DPS Pasadena Meeting 2000, 23-27 October 2000
Session 25. Education Posters
Displayed, 1:00pm, Monday - 1:00pm, Friday, Highlighted Tuesday and Thursday, 3:30-6:30pm, C101-C105, C211

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[25.04] Running an Elementary School Astronomy Club: Engaging Children in the Wonders of Space

L. Mayo, S. Odenwald (Raytheon ITSS), C. Lundberg (Sligo Creek Elementary), A. Dimarco (Greenwood Elementary)

``At the elementary school level, children are motivated by two things, dinosaurs and space" (Dr. Harold Williams, Montgomery College Planetarium Director). Yet, many elementary school science objectives include only the most basic astronomical concepts. Some ignore the subject all together in favor of more traditional courses (e.g. math and reading) or Earth science based curricula such as weather and local ecosystems. In addition, most elementary school teachers are unfamiliar with astronomical concepts and are poorly equipped to teach the subject. With teacher requirements increasing due to increasing class sizes, state competency exams, and a back to basics political climate, there is often little room to capitalize on the natural sense of curiosity children have about the universe during the normal school day. An after school astronomy club can provide a solution.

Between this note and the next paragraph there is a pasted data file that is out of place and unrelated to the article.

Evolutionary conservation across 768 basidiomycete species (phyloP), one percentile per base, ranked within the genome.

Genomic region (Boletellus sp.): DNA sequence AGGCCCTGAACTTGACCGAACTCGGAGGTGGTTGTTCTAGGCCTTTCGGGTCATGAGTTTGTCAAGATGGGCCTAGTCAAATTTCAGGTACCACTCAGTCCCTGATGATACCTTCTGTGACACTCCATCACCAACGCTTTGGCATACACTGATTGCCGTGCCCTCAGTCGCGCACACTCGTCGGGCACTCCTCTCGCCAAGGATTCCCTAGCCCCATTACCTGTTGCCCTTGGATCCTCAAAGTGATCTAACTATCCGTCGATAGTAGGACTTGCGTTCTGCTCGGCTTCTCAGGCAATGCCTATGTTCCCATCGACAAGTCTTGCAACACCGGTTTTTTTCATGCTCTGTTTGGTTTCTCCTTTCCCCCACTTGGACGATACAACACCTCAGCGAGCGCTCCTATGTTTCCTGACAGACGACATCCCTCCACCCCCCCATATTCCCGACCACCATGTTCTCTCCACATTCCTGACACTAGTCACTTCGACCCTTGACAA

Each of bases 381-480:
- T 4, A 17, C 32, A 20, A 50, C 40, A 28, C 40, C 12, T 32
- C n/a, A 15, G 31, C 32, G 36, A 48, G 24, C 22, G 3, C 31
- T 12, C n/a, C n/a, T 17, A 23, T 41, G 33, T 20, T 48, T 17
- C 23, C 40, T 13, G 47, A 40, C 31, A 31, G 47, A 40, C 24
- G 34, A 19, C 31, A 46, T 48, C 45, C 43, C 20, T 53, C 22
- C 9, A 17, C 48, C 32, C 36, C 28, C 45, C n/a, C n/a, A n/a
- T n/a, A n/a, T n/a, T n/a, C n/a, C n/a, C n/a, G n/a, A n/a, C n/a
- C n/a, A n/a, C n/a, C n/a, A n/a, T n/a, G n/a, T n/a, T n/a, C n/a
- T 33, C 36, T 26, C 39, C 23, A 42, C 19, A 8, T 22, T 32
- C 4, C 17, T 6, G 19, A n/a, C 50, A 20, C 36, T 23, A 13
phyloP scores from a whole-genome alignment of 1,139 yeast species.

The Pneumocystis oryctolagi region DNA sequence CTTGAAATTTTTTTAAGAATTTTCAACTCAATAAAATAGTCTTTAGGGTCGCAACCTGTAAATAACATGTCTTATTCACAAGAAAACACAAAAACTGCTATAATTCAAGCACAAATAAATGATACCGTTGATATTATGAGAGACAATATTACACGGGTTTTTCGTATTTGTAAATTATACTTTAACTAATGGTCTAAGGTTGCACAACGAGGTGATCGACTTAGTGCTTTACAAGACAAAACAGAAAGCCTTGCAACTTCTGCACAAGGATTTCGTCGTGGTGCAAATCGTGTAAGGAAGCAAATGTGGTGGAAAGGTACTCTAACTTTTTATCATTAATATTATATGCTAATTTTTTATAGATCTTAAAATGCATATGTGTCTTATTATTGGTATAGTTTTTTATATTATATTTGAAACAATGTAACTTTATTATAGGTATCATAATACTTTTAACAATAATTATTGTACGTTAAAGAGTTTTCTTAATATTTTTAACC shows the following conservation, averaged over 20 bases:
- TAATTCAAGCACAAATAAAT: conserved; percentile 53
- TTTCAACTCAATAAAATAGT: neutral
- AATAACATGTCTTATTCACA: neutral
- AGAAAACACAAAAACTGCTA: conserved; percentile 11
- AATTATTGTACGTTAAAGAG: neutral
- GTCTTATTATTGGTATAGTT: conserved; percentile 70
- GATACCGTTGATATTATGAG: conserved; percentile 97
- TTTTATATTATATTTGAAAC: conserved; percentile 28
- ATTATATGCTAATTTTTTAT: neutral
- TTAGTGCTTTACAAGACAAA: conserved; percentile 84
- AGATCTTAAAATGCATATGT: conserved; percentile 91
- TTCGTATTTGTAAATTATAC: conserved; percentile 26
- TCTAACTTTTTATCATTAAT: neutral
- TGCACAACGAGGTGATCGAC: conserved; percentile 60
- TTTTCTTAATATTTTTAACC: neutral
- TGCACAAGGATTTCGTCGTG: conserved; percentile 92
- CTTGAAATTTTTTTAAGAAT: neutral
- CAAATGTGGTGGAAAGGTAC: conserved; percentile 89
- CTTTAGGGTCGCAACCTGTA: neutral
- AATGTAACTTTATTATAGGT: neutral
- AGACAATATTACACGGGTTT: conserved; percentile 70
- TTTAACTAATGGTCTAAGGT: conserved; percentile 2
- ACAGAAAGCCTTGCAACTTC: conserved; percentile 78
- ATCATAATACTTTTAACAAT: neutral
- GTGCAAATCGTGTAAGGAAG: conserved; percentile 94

In this paper, we present a model for setting up and running an after school astronomy club for students in grades 3-6. Our model was developed at two Maryland schools, Sligo Creek Elementary and Holy Redeemer Elementary/Middle School and incorporates national education standards as well as NASA OSS guidelines for effective education outreach programs. We propose here, a Community Based Learning (CBL) approach with the goal of engaging multiple elements of the community in the learning process including local amateur astronomy clubs, industry, community colleges, parents, and teachers. Methods for using astronomy as a basis for teaching reading, writing, math, and presentation skills are introduced. Resources, teaching methods, preparation guidelines, discipline, and safety are discussed and a list of grade appropriate, hands-on astronomy activities is presented along with procedures and expected outcomes.

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